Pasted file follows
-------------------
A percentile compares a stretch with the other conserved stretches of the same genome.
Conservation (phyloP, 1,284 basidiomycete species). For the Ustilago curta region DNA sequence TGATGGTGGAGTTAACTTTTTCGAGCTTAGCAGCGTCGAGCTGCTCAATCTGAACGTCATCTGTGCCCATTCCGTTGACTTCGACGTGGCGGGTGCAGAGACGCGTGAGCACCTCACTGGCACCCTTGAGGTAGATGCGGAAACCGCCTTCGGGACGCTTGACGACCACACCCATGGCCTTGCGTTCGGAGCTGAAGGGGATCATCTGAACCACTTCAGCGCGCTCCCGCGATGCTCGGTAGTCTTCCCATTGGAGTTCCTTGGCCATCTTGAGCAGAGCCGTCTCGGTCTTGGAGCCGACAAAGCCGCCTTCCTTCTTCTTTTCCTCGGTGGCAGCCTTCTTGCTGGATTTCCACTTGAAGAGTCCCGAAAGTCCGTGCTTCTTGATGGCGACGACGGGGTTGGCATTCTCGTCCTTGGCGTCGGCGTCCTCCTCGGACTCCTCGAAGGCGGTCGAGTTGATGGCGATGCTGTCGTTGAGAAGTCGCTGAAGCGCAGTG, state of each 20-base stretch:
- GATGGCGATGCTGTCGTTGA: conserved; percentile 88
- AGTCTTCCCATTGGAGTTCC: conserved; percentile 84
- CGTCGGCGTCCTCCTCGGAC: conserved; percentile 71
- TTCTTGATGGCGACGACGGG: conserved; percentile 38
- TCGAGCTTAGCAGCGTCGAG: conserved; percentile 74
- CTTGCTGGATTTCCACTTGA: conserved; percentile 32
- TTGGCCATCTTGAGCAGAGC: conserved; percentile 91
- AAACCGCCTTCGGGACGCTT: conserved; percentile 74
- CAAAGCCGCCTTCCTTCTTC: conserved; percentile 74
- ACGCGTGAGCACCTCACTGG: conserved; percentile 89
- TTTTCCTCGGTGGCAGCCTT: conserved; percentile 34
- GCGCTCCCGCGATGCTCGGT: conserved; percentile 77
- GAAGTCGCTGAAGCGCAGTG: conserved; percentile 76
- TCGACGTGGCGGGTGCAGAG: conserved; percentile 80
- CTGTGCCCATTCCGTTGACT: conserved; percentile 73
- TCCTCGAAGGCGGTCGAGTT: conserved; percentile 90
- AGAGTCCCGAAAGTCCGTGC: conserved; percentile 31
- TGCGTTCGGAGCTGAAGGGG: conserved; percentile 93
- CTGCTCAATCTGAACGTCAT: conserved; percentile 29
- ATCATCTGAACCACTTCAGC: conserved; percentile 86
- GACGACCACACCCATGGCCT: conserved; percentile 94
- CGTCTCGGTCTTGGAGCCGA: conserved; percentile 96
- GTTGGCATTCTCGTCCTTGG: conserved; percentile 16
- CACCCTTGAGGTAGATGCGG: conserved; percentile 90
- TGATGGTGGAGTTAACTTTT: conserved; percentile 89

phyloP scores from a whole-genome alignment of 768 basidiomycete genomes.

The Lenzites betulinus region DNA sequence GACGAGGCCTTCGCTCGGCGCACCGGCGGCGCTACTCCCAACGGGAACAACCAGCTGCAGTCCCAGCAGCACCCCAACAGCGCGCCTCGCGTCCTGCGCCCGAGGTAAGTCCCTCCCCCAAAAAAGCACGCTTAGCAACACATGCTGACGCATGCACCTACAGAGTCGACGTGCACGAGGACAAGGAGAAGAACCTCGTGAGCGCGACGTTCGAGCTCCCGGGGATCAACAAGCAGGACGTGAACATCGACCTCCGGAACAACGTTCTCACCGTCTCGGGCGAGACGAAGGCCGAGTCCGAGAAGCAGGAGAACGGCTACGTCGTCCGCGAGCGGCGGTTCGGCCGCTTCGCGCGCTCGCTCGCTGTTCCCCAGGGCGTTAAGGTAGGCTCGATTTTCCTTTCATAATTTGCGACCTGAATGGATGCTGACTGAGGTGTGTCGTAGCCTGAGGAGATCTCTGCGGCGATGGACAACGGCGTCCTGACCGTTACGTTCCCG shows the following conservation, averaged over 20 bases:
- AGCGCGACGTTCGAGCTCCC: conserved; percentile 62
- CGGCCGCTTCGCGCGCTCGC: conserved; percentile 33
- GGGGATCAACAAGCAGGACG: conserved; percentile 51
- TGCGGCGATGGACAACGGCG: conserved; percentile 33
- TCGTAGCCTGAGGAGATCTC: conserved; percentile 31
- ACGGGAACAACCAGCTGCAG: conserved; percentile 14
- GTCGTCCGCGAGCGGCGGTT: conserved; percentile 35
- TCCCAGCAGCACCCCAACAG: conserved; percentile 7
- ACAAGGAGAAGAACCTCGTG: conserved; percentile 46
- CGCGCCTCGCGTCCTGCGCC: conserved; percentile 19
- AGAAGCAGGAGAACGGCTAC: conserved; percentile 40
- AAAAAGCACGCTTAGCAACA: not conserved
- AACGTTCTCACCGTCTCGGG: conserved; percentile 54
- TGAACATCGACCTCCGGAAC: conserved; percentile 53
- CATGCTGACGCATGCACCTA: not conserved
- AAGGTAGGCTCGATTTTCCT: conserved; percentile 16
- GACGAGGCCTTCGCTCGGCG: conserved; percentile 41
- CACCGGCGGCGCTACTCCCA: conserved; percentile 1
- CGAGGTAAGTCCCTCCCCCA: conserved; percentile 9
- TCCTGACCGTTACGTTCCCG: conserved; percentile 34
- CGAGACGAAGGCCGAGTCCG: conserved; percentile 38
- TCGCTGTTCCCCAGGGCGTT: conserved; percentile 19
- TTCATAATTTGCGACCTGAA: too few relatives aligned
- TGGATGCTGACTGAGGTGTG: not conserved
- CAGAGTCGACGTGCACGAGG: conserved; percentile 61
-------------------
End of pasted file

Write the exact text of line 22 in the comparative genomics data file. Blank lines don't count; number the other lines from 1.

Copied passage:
- ATCATCTGAACCACTTCAGC: conserved; percentile 86